• Variables, data types, operators, expressions and commands (here Boolean algebra)
  • Control structures (branching, loops, procedures, privacy)
  • Arrays, strings (incl. string matching, regular expressions)
  • files, directories
  • Relational databases, their functionality and integration.
  • Basic database queries and manipulation (SQL-Basics)
  • Object orientation vs. procedural programming
  • APIs and available functions
  • Encapsulation, classes, constructors
  • Inheritance, polymorphism, abstract classes, interfaces
  • GUIs, event handling
  • Exceptions
  • Specification of software requirements
  • Development and implementation of algorithms as well as data modeling in programs
  • Characteristics of programming frameworks, algorithms and programming languages
  • Development environments and other programming tools (e.g., version control systems)
  • Testing and debugging as well as software quality assurance (e.g., module and integration tests)
  • Practical experiments on the runtime behavior of algorithms
  • Development and usage of libraries for efficient data structures
  • Architecture models (service, protocol, layer architecture; Internet architecture, LAN architecture)
  • Physical fundamentals (signal, bandwidth, physical media)
  • Bit transmission (coding, modulation, multiplexing)
  • Protection protocols (bit error, error coding, error handling, flow control)
  • Protocols in local networks (media with multiple access, collision, arbitration, CSMA, CSMA/CD, token passing)
  • Switching protocols (addressing, routing procedures, congestion control, Internetworking)
  • Transport protocols (addressing, delayed duplicate problem, connection management, flow control, overload control)
  • Application protocols (transmission of structured data, ASN.1, compression of data, addressing, application-specific communication services)
  • History of secure communications
  • Symmetric cryptography: DES, 3DES, AES
  • Asymmetric cryptography: RSA, Diffie-Hellman, El Gamal
  • Cryptographic protocols: Needham-Schroeder, Kerberos, X.509
  • Security protocols in the link layer: PPP, EAP, PPTP, L2TP
  • Security protocols in the network layer: IPSec
  • Security protocols in the transport layer: SSL/TLS, SSH
  • Security in mobile systems
  • Security in WLAN
  • Security in wireless sensor networks
  • History of secure communication systems
  • Symmetric cryptography: DES, 3DES, AES
  • Asymmetric cryptography: RSA, Diffie-Hellman, El Gamal
  • Cryptographic protocols: Secret Sharing, Needham-Schroeder, Kerberos, X.509
Students learn basic modeling techniques about the software life cycle. The focus is on engineering techniques, such as UML modeling for object-oriented procedures and functionally decomposing models in analysis and design.
  • UML modeling in analysis and design (class and object diagrams, communication and sequence diagrams and others)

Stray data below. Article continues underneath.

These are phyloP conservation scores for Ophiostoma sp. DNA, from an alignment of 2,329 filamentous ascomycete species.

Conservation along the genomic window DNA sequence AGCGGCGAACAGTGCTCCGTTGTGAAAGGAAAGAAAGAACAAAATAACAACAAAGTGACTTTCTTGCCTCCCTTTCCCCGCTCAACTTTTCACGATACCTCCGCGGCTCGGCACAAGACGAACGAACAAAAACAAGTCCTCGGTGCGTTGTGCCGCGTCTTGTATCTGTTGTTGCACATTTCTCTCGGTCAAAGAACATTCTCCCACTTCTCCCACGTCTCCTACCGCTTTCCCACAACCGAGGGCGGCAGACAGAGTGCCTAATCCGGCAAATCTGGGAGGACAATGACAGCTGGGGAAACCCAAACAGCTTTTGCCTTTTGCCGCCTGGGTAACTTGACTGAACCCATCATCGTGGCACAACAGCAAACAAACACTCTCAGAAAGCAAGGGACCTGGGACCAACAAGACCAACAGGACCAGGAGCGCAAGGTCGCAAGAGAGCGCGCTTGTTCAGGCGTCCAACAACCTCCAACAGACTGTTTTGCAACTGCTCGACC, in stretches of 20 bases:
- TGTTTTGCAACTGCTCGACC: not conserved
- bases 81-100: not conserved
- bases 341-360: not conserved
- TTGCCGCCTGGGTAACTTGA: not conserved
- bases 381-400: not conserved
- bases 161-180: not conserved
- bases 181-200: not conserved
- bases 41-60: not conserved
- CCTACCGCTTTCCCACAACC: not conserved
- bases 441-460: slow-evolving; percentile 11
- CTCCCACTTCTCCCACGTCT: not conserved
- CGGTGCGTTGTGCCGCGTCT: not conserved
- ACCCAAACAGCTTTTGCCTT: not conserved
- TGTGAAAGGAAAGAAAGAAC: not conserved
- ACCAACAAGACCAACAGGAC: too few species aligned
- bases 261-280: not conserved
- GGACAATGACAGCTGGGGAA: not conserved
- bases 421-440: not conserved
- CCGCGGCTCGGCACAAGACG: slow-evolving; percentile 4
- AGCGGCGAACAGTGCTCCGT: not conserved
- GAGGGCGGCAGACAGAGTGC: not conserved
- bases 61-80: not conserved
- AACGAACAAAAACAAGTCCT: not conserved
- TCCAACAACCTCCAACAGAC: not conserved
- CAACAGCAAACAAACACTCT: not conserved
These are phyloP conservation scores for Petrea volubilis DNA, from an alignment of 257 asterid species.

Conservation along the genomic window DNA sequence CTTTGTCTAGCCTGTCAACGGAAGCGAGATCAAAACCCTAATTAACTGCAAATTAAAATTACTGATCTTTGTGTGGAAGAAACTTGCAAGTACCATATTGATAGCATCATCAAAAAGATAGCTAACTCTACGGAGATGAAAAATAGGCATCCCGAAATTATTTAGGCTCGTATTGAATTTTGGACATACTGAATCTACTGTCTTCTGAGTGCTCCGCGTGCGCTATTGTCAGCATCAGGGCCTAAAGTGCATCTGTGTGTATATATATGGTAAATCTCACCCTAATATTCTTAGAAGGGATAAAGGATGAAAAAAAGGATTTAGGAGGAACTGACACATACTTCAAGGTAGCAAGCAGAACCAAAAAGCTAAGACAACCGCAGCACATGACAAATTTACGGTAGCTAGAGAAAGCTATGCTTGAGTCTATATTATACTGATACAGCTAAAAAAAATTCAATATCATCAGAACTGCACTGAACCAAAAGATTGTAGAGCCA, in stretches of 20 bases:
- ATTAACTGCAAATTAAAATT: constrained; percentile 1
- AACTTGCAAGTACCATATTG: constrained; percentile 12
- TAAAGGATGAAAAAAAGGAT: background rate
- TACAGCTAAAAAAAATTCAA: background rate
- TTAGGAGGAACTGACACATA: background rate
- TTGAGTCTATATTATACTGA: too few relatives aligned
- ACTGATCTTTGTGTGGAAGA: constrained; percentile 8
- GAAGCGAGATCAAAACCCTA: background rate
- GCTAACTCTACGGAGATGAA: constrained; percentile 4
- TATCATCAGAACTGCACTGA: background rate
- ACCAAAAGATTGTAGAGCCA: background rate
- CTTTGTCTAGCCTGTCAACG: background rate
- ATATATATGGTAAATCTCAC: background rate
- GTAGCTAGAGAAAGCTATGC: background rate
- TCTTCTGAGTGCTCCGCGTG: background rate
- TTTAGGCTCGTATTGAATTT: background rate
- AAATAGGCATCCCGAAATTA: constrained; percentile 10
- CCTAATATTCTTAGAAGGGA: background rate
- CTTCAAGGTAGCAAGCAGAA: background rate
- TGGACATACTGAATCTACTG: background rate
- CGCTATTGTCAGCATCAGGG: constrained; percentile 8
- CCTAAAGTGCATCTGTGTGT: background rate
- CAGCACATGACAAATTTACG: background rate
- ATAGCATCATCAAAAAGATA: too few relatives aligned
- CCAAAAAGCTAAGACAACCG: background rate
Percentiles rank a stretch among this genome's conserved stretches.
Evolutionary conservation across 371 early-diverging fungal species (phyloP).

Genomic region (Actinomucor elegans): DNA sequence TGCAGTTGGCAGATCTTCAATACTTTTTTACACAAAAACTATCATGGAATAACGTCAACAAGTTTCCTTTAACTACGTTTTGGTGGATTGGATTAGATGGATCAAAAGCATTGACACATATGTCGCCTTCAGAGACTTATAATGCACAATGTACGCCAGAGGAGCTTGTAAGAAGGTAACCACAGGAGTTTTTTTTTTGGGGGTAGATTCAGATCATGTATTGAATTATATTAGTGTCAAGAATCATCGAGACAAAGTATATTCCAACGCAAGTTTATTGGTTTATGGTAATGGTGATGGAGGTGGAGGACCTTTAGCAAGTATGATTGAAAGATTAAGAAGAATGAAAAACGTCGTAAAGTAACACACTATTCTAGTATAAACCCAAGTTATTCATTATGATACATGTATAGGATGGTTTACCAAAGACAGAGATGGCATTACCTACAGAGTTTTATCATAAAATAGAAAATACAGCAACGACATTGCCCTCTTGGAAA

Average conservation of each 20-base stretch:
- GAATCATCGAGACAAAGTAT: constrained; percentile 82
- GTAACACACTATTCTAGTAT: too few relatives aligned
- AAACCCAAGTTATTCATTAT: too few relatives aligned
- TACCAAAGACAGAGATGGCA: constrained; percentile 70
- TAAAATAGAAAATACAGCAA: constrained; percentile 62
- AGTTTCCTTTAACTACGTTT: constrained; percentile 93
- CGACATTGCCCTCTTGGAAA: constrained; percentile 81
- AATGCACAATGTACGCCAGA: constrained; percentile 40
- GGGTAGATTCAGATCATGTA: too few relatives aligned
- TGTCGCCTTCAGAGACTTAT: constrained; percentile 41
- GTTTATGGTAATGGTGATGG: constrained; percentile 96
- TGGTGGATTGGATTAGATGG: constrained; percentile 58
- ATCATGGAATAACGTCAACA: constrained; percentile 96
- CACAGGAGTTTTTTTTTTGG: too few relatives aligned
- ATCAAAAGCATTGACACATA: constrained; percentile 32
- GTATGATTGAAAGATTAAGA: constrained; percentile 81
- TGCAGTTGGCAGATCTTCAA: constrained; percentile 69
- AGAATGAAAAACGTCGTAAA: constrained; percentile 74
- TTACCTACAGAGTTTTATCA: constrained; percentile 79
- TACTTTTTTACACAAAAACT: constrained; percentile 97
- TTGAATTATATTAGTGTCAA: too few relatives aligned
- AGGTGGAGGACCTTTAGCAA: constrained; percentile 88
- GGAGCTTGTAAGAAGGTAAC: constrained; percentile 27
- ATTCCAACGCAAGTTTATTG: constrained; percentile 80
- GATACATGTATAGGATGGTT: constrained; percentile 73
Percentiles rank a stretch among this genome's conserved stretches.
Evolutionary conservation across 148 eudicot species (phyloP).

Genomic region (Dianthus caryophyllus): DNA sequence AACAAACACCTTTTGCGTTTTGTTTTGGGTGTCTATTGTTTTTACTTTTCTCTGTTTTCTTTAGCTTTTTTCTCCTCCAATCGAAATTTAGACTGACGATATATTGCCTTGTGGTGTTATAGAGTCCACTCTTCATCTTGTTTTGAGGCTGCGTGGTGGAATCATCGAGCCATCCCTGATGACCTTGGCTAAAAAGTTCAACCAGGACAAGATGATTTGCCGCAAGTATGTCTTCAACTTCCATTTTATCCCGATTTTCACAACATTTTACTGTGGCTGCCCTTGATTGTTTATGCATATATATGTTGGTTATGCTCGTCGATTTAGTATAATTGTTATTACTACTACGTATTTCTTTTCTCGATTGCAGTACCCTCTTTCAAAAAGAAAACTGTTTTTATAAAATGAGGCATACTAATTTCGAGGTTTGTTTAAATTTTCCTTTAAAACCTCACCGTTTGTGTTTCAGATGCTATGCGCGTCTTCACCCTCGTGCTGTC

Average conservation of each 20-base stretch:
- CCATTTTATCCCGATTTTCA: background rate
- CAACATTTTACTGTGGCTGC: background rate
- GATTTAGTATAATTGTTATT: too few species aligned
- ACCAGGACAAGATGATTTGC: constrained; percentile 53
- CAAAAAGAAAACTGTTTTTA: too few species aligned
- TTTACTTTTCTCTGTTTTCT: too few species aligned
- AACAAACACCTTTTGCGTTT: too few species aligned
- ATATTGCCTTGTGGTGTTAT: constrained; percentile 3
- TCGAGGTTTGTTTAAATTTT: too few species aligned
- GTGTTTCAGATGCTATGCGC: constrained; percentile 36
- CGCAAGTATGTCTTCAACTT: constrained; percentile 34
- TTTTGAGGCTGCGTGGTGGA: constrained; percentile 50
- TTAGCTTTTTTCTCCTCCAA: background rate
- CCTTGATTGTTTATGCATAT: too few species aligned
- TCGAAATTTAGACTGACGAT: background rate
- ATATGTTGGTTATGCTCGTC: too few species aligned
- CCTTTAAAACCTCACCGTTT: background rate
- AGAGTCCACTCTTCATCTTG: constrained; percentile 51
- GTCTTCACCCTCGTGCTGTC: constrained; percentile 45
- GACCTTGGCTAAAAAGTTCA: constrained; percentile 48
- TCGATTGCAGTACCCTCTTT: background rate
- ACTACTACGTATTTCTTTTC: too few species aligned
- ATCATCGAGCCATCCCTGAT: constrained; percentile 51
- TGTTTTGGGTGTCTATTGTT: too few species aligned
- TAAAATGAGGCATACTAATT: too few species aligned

• Functional decomposing models (Structured Analysis, Real Time Analysis, Structured Design)
  • Modeling of non-functional properties
  • Virtualization on the basis of models
  • Traditional process models of software development (waterfall, V-model, prototypes, evolutionary, incremental and concurrent models)
  • Project management models (network plan, Gantt chart, effort calculations)
  • Models in quality assurance (especially model-based testing)
  • Elicitation techniques for gathering user requirements
  • Approaches for modelling customer requirements (modeling techniques and processes)
  • Transformation of customer requirements to developer requirements (functional / non-functional requirements)
  • Negotiation and priorization of requirements
  • Variability management for requirements in a product line context
  • Scoping of requirements
  • HTTP (web-standards, protocols, request and response analysis, authentication, cookies)
  • HTML5 (concepts, standards, encoding, semantical structures)
  • CSS (concepts, properties, selectors, cascade)
    • Layouts (box-model, positioning, flexbox, grid)
    • Webdesign (concepts, adaptive designs, animation)
  • Javascript (concepts, language introduction, APIs, DOM, event-handling, jQuery)
  • PHP (concepts, language introduction, APIs)
  • Information systems (relational databases, integrity constraints, modelling)
  • SQL (simple and complex queries, schema definition, transactions, integrity).
  • PHP (MySQL API, security, SQL injections)
  • Web application framework Django:
    • Basics of Python, OR mapper, interactive shell.
    • Introduction to Django, schema definition, schema migration, relations, querysets, admin interface
    • Request processing, templates, transactions, URL mapper, parameter processing, form processing, authentication, authorisation
  • Javascript APIs (DOM manipulation, event handling, jQuery, asynchronous communication, AJAX, JSON)